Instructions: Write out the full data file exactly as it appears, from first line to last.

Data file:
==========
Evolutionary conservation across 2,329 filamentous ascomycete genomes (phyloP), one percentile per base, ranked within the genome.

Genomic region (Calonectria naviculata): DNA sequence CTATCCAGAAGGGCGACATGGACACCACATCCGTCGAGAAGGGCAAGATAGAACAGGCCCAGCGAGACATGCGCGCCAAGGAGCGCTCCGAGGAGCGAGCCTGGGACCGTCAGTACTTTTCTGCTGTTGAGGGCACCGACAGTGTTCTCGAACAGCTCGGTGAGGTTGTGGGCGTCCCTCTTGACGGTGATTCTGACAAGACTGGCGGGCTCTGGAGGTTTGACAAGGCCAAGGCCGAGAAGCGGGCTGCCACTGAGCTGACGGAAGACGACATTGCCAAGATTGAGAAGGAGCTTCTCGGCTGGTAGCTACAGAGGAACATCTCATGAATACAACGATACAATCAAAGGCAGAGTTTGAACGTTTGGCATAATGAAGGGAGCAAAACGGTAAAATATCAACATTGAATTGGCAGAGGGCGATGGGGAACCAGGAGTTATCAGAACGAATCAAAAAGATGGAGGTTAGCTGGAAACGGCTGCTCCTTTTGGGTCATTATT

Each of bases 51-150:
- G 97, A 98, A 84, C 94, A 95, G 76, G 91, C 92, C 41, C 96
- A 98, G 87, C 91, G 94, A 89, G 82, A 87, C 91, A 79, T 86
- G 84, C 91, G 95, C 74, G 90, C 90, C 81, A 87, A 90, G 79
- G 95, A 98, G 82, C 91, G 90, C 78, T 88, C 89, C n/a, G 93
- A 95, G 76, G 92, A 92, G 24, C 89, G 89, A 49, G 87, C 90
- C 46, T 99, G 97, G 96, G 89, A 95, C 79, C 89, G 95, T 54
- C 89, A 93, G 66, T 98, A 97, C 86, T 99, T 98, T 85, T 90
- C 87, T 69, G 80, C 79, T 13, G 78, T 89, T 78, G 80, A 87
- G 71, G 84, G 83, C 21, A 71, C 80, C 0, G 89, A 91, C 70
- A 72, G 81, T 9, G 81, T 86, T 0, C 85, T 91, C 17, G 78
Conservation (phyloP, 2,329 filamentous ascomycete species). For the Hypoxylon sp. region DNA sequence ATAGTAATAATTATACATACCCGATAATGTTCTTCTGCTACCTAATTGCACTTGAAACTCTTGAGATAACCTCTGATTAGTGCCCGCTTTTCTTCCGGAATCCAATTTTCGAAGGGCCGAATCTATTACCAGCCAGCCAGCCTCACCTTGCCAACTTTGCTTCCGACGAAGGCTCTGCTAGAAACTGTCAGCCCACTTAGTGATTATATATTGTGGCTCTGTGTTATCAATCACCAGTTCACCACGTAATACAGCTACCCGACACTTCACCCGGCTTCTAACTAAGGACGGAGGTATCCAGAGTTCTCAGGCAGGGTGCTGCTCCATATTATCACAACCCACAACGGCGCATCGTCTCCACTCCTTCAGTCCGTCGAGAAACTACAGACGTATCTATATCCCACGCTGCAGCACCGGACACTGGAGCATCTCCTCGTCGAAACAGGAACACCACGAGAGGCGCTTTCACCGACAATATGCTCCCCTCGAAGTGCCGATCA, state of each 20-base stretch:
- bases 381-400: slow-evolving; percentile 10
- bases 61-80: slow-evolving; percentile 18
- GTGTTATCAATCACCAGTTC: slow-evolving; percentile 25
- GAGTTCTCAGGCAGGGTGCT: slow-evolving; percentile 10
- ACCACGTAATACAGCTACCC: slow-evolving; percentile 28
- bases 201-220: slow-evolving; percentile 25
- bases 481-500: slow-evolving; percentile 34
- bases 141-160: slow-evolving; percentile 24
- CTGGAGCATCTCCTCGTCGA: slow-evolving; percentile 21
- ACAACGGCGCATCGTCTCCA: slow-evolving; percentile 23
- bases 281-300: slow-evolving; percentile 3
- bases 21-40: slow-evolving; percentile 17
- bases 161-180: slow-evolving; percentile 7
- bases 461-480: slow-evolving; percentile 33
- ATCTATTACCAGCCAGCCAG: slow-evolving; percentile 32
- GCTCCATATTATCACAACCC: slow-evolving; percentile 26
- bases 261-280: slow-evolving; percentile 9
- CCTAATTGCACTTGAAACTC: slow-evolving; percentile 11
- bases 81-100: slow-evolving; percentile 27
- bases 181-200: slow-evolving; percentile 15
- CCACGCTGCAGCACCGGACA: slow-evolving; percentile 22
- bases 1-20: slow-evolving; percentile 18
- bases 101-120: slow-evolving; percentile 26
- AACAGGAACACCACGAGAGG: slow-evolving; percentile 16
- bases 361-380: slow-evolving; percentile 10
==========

Evolutionary conservation across 2,329 filamentous ascomycete genomes (phyloP), one percentile per base, ranked within the genome.

Genomic region (Calonectria naviculata): DNA sequence CTATCCAGAAGGGCGACATGGACACCACATCCGTCGAGAAGGGCAAGATAGAACAGGCCCAGCGAGACATGCGCGCCAAGGAGCGCTCCGAGGAGCGAGCCTGGGACCGTCAGTACTTTTCTGCTGTTGAGGGCACCGACAGTGTTCTCGAACAGCTCGGTGAGGTTGTGGGCGTCCCTCTTGACGGTGATTCTGACAAGACTGGCGGGCTCTGGAGGTTTGACAAGGCCAAGGCCGAGAAGCGGGCTGCCACTGAGCTGACGGAAGACGACATTGCCAAGATTGAGAAGGAGCTTCTCGGCTGGTAGCTACAGAGGAACATCTCATGAATACAACGATACAATCAAAGGCAGAGTTTGAACGTTTGGCATAATGAAGGGAGCAAAACGGTAAAATATCAACATTGAATTGGCAGAGGGCGATGGGGAACCAGGAGTTATCAGAACGAATCAAAAAGATGGAGGTTAGCTGGAAACGGCTGCTCCTTTTGGGTCATTATT

Each of bases 51-150:
- G 97, A 98, A 84, C 94, A 95, G 76, G 91, C 92, C 41, C 96
- A 98, G 87, C 91, G 94, A 89, G 82, A 87, C 91, A 79, T 86
- G 84, C 91, G 95, C 74, G 90, C 90, C 81, A 87, A 90, G 79
- G 95, A 98, G 82, C 91, G 90, C 78, T 88, C 89, C n/a, G 93
- A 95, G 76, G 92, A 92, G 24, C 89, G 89, A 49, G 87, C 90
- C 46, T 99, G 97, G 96, G 89, A 95, C 79, C 89, G 95, T 54
- C 89, A 93, G 66, T 98, A 97, C 86, T 99, T 98, T 85, T 90
- C 87, T 69, G 80, C 79, T 13, G 78, T 89, T 78, G 80, A 87
- G 71, G 84, G 83, C 21, A 71, C 80, C 0, G 89, A 91, C 70
- A 72, G 81, T 9, G 81, T 86, T 0, C 85, T 91, C 17, G 78
Conservation (phyloP, 2,329 filamentous ascomycete species). For the Hypoxylon sp. region DNA sequence ATAGTAATAATTATACATACCCGATAATGTTCTTCTGCTACCTAATTGCACTTGAAACTCTTGAGATAACCTCTGATTAGTGCCCGCTTTTCTTCCGGAATCCAATTTTCGAAGGGCCGAATCTATTACCAGCCAGCCAGCCTCACCTTGCCAACTTTGCTTCCGACGAAGGCTCTGCTAGAAACTGTCAGCCCACTTAGTGATTATATATTGTGGCTCTGTGTTATCAATCACCAGTTCACCACGTAATACAGCTACCCGACACTTCACCCGGCTTCTAACTAAGGACGGAGGTATCCAGAGTTCTCAGGCAGGGTGCTGCTCCATATTATCACAACCCACAACGGCGCATCGTCTCCACTCCTTCAGTCCGTCGAGAAACTACAGACGTATCTATATCCCACGCTGCAGCACCGGACACTGGAGCATCTCCTCGTCGAAACAGGAACACCACGAGAGGCGCTTTCACCGACAATATGCTCCCCTCGAAGTGCCGATCA, state of each 20-base stretch:
- bases 381-400: slow-evolving; percentile 10
- bases 61-80: slow-evolving; percentile 18
- GTGTTATCAATCACCAGTTC: slow-evolving; percentile 25
- GAGTTCTCAGGCAGGGTGCT: slow-evolving; percentile 10
- ACCACGTAATACAGCTACCC: slow-evolving; percentile 28
- bases 201-220: slow-evolving; percentile 25
- bases 481-500: slow-evolving; percentile 34
- bases 141-160: slow-evolving; percentile 24
- CTGGAGCATCTCCTCGTCGA: slow-evolving; percentile 21
- ACAACGGCGCATCGTCTCCA: slow-evolving; percentile 23
- bases 281-300: slow-evolving; percentile 3
- bases 21-40: slow-evolving; percentile 17
- bases 161-180: slow-evolving; percentile 7
- bases 461-480: slow-evolving; percentile 33
- ATCTATTACCAGCCAGCCAG: slow-evolving; percentile 32
- GCTCCATATTATCACAACCC: slow-evolving; percentile 26
- bases 261-280: slow-evolving; percentile 9
- CCTAATTGCACTTGAAACTC: slow-evolving; percentile 11
- bases 81-100: slow-evolving; percentile 27
- bases 181-200: slow-evolving; percentile 15
- CCACGCTGCAGCACCGGACA: slow-evolving; percentile 22
- bases 1-20: slow-evolving; percentile 18
- bases 101-120: slow-evolving; percentile 26
- AACAGGAACACCACGAGAGG: slow-evolving; percentile 16
- bases 361-380: slow-evolving; percentile 10